So finding the wikipedia mention of the word and its source proved a revelation. As did the funny little ditty, which I copy here and invite you to read more about here. I suppose I could say that two hundred (and MORE) years ago, this could be what happened if you became financially strapped, but dependent upon your original financial situation. The first stanza of the wikipedia speaks to me – with the farmer tending the fields, the wife milking (and undoubtedly gathering eggs from the coop, too), the daughter learning to spin and probably weave, and the boy at odd-chores. But I’ve found a different second stanza, which I rather like better.
Man to the plough;
Wife to the cow;
Girl to the yarn;
Boy to the barn;
And your rent will be netted.
But man tally-ho;
Miss at piano;
Boy Greek and Latin;
Wife silk and satin;
And you’ll soon be Gazetted.
As promised, I’ve posted an *all new* and rather lengthy article on Hester Wheeler. By the end, you will not only be familiar with Hester’s history, you’ll also SEE her face! For a portrait has been located!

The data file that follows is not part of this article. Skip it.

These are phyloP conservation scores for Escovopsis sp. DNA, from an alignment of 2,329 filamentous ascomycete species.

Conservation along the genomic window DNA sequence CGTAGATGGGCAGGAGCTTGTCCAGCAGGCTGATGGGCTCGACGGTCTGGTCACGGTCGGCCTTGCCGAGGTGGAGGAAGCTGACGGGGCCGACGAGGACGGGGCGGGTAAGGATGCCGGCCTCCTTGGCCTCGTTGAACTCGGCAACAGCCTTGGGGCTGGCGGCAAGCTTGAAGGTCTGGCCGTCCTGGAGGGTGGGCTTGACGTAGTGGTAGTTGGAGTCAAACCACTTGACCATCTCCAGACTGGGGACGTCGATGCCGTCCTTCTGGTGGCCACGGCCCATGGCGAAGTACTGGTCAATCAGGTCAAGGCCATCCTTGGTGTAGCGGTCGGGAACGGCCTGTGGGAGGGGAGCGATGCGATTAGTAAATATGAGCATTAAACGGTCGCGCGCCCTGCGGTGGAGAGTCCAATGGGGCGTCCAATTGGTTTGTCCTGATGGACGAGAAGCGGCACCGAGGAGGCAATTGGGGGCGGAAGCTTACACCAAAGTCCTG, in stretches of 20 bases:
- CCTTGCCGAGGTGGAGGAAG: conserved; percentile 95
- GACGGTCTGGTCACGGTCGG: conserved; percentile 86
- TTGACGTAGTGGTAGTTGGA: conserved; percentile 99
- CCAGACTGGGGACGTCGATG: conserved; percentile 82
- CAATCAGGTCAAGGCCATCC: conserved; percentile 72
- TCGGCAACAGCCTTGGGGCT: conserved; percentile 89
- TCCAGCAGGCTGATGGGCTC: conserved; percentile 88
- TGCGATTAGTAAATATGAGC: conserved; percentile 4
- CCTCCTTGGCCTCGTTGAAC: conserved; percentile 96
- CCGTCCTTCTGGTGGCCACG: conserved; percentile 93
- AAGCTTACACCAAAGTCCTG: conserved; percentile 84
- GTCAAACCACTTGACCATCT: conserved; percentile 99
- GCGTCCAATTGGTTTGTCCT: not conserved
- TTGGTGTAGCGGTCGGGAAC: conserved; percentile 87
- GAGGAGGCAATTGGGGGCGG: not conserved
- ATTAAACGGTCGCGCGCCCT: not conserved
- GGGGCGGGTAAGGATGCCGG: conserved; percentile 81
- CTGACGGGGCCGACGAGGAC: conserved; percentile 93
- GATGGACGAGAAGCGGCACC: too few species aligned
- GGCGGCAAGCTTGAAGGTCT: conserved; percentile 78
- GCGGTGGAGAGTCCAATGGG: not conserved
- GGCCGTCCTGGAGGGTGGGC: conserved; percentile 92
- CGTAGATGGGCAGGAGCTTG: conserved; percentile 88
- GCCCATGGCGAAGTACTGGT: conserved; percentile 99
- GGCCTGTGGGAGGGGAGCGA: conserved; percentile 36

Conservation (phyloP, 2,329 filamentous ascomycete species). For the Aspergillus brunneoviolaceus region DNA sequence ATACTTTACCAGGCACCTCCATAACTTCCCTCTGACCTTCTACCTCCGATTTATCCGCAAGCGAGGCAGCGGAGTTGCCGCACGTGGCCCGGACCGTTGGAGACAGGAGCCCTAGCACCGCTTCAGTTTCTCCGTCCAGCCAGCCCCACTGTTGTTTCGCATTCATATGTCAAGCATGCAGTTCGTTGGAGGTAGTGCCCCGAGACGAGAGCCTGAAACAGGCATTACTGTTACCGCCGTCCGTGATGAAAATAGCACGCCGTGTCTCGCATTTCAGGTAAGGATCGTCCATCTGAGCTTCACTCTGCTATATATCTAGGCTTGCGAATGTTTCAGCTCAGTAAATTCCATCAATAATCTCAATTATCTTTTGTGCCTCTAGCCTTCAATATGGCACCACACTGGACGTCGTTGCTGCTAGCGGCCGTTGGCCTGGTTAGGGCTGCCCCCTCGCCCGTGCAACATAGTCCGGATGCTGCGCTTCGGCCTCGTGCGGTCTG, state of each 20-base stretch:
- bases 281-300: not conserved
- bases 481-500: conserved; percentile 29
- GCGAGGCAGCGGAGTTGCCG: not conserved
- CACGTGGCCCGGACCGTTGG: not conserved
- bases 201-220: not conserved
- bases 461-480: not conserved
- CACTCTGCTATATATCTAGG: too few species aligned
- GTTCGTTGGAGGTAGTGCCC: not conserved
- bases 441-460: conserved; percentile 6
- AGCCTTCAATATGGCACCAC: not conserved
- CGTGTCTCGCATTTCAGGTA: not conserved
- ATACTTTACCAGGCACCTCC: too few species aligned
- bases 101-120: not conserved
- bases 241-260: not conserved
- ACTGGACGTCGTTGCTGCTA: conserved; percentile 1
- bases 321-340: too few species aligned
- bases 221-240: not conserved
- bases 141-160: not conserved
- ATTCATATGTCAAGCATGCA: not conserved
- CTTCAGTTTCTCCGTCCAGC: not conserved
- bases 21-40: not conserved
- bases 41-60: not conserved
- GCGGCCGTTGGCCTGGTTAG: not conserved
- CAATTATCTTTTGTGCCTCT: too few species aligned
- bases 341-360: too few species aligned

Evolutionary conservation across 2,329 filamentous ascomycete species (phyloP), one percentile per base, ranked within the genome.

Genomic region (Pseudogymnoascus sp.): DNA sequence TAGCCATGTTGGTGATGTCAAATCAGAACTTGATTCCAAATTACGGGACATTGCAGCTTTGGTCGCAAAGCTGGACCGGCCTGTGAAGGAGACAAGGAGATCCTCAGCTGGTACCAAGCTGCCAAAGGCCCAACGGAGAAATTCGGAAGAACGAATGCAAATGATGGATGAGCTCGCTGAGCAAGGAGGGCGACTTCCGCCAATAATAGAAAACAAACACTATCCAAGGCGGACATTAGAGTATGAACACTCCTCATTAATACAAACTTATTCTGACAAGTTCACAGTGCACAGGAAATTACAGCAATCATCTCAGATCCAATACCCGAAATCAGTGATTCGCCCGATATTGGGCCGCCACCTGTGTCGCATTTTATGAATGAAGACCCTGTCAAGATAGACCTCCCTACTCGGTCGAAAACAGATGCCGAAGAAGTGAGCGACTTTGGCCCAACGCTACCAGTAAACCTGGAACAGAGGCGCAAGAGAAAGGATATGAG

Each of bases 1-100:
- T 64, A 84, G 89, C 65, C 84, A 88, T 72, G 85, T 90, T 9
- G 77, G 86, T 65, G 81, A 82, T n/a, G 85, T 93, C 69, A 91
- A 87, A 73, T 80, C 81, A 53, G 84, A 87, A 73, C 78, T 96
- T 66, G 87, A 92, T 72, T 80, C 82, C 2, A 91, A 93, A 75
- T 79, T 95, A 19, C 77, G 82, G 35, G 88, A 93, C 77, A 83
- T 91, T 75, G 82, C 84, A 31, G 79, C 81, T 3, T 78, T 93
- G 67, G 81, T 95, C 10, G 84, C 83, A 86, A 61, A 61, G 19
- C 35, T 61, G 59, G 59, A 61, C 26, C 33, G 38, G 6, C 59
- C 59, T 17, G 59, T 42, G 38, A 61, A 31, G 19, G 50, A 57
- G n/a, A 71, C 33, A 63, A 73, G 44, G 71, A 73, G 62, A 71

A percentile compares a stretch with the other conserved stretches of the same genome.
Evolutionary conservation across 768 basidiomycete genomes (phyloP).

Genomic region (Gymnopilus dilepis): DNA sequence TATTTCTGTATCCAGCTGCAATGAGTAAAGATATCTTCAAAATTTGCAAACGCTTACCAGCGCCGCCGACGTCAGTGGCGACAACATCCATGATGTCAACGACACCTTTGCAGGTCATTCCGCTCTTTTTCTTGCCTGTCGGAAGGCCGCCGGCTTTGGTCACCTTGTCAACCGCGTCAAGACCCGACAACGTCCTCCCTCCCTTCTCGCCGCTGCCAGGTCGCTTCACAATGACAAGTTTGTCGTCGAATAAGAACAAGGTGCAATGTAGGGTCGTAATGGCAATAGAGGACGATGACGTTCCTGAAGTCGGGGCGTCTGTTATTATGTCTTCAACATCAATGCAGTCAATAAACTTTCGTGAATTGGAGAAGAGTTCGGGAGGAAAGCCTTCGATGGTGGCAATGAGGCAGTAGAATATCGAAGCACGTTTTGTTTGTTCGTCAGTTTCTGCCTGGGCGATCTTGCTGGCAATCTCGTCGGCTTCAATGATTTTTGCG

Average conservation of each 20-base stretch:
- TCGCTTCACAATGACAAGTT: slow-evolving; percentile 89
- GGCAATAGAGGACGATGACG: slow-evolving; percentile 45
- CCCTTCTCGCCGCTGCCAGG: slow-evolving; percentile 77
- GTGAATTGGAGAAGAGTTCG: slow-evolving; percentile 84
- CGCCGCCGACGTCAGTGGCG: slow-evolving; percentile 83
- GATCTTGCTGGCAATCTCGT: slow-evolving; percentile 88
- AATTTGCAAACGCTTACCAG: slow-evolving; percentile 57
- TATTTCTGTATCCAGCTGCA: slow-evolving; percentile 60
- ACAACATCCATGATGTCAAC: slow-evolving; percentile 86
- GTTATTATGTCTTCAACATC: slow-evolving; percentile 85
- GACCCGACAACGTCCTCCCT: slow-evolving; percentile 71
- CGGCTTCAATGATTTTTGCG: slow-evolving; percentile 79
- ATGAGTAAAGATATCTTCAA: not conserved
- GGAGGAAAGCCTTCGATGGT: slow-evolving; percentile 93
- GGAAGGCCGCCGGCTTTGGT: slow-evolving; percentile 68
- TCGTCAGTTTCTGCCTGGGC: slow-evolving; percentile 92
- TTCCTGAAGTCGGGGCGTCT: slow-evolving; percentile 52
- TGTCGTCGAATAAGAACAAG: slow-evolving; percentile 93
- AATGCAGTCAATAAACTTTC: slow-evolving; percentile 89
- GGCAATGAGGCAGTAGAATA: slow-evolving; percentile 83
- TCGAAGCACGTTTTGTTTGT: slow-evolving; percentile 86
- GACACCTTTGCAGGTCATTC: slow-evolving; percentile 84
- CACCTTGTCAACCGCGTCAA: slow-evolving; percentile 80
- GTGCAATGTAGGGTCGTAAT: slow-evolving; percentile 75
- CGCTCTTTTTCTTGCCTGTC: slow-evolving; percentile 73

Digging deeper into the background of someone tangential to the Smiths has proved rewarding and also a bit frustrating! I’ve come to the conclusion that my two Carolines — Caroline Austen (Edward’s younger sister) and Caroline Wiggett Workman (the Chutes’ adopted niece, at The Vyne) — were “challenged” when recollecting. Until further evidence comes forth, some points about Hester Wheeler will simply remain “cloudy”.
The above abode is The Vine – not in Hampshire, but in Dundee Scotland. And yet it does have a relationship to The Vyne near Basingstoke. This home, certainly built to “honor” the Hampshire estate, once belonged to George Duncan, MP. If you read the article, you will see why he and his “Georgian” home is important to the later history of Jane Austen’s Sense and Sensibility.
I DO WISH that the Jane Austen Society Reports article by Anne Hardy was still available online. If anyone can pinpoint its later history (it showed up online because it hadn’t made the print edition), let me know. This snippet from “Women Writers Through The Ages” forum will have to give a flavor of the original, which I used as a jumping-off-point for my article, “Uncovering the Face of Hester Wheeler“.
For another (quick) look at the Duncan monument, see the video discussed in the post about the Dundee Howff. It begins at the minute mark 25.38.
[I, of course, disagree about WHY Hester is not buried under the name DUNCAN!!]
I invite anyone with further information — on Hester; the Marshalls; Eliza Chute’s diaries, Edward Austen’s interactions with George Duncan &c — to contact me (see About the Author for my email address). I’d dearly love to solve some of the “mysteries” the two Carolines have created.